WESSINGTON SPRINGS — The Foothills Cattle Producers are making inroads in South Dakota, letting people know about the issues facing “Cattle Country.”
Now, they’re looking to broaden their message and take it national.
The group, which started gathering informally in late 2019 and consists of cattle ranchers and advocates in South Dakota and around the region, is in the process of shooting a television commercial that it intends to have air in regions of the country that have not had politicians supporting mandatory country of origin labeling legislation in Washington, D.C.
Their message is to make people aware of the economic impact of beef cattle in the United States and re-introduce mandatory COOL, as it is known.
Their group’s momentum is building, said Phil Wipf, of Wessington Springs, who is the Foothills group’s president.
“We’ve got a lot of support from around South Dakota and around the country. This is our livelihood,” Wipf said. “This is cattle country and farm country, and we need to show how much that matters to us.”
On Wednesday, about a dozen adults and as many kids gathered for the commercial shoot, which took place in the town’s City Park. The commercial involves a family gathering for a picnic and eating hamburgers and discusses the importance of understanding where your food comes from. Three generations of Wipf’s family were all involved with the filming of the commercial.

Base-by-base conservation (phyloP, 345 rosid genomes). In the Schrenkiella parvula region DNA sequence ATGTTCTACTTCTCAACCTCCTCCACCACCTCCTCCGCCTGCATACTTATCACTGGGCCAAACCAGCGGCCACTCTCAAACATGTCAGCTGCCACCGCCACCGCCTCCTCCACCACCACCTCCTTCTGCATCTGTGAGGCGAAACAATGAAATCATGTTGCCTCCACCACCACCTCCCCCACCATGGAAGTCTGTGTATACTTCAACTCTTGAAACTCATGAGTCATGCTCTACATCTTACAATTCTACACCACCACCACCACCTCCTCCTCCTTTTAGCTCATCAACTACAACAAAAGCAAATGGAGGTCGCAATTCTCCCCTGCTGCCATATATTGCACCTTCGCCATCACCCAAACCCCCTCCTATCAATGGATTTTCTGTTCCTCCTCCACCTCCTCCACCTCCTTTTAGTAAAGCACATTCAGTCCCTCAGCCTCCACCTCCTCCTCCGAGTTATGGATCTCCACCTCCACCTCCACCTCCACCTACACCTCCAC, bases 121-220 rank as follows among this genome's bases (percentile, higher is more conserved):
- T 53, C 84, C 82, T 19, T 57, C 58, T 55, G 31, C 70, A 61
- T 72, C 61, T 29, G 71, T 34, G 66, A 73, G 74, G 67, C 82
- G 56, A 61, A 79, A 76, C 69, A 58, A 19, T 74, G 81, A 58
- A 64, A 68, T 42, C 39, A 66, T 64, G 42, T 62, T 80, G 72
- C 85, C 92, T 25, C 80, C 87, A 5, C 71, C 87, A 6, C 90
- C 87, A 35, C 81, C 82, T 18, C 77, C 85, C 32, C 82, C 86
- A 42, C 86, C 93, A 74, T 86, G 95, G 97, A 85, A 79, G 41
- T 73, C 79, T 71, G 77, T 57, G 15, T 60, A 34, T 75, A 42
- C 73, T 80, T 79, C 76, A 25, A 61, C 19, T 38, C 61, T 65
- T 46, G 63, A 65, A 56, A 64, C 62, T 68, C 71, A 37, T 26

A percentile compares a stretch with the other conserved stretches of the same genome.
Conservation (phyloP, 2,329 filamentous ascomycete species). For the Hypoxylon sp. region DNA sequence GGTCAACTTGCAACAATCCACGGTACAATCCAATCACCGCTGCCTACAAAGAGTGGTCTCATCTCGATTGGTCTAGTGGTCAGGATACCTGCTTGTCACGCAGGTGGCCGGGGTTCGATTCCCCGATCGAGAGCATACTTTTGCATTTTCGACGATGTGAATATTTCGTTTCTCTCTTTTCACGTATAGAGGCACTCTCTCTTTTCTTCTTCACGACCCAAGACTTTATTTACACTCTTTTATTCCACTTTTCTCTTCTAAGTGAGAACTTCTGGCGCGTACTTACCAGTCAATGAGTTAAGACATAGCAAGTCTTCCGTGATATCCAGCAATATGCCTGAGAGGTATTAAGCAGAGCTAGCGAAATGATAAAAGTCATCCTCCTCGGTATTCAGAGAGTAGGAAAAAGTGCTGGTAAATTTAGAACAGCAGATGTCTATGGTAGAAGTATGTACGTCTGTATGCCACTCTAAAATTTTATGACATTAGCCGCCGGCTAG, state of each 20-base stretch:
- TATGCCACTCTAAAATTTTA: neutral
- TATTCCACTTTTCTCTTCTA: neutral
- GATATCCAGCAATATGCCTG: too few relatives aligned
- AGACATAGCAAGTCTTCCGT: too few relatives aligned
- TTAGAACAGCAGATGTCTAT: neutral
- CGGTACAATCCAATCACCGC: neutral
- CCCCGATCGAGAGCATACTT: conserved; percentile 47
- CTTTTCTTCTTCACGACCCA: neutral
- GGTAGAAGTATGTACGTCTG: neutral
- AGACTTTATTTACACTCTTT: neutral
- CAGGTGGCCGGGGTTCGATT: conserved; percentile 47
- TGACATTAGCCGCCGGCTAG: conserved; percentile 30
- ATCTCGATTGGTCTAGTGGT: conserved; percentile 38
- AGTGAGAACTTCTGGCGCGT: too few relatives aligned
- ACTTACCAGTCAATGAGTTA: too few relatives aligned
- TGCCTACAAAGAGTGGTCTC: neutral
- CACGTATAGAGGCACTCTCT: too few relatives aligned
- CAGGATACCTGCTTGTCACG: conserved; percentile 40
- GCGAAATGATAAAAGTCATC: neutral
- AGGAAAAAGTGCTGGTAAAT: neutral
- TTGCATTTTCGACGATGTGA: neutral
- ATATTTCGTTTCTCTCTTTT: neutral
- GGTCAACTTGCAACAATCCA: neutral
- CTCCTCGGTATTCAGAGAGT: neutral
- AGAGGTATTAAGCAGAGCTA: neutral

The Foothills group has worked closely with U.S. Sen. Mike Rounds, R-S.D., to understand which members of the Senate should be targeted regarding spreading the word about beef. Rounds introduced a bill in October that prohibits the label of cattle meat from bearing the phrase "Product of U.S.A." unless such meat product is exclusively derived from one or more cattle born, raised and slaughtered in the United States. That bill remains stuck in the Senate Ag Committee and has yet to get a hearing. Sens. John Thune, R-S.D., and Steve Daines, R-Mont., are the other co-sponsors.
The Foothills group asked Rounds what they needed to do to get the bill moving, and the senator said they should try to build more grassroots support among consumers. The idea of changing the minds of families in other parts of the country soon followed, Wipf said.
“The ranchers can say all we want and call our Congressmen and that’s one side of it,” he said. “But if we get the consumer to say, ‘We’re concerned about quality, we’re concerned about safety, we’re concerned about availability,' that carries a lot of weight.”
Growing their group
The genesis for the group came from frustrations over the Tyson Foods cattle plant fire in Holcomb, Kansas on Aug. 9, 2019, and beef packers still turning healthy profits soon after. The Kimball Livestock Exchange organized a bus trip for about 40 cattle producers to rally in Omaha, Nebraska in October, where about 400 ranchers and feeders gathered. It was from there, Wipf said, that the idea formed to create a local group advocating in the same way.
“A lot of us were upset with the cattle prices and the industry in general,” Wipf said. “It was a call to action. They said, ‘If you don’t do anything, nothing is going to change.’ You need grassroots activity to create some awareness.”
In January, more than 300 cattle industry supporters gathered for an event in Wessington Springs, featuring Rounds and Corbitt Wall, a commercial cattle manager and livestock market analyst from Texas, as speakers. Wall also spoke at the Omaha event and noted that the cattle industry risks becoming vertically integrated and squeezing out independent cattle producers.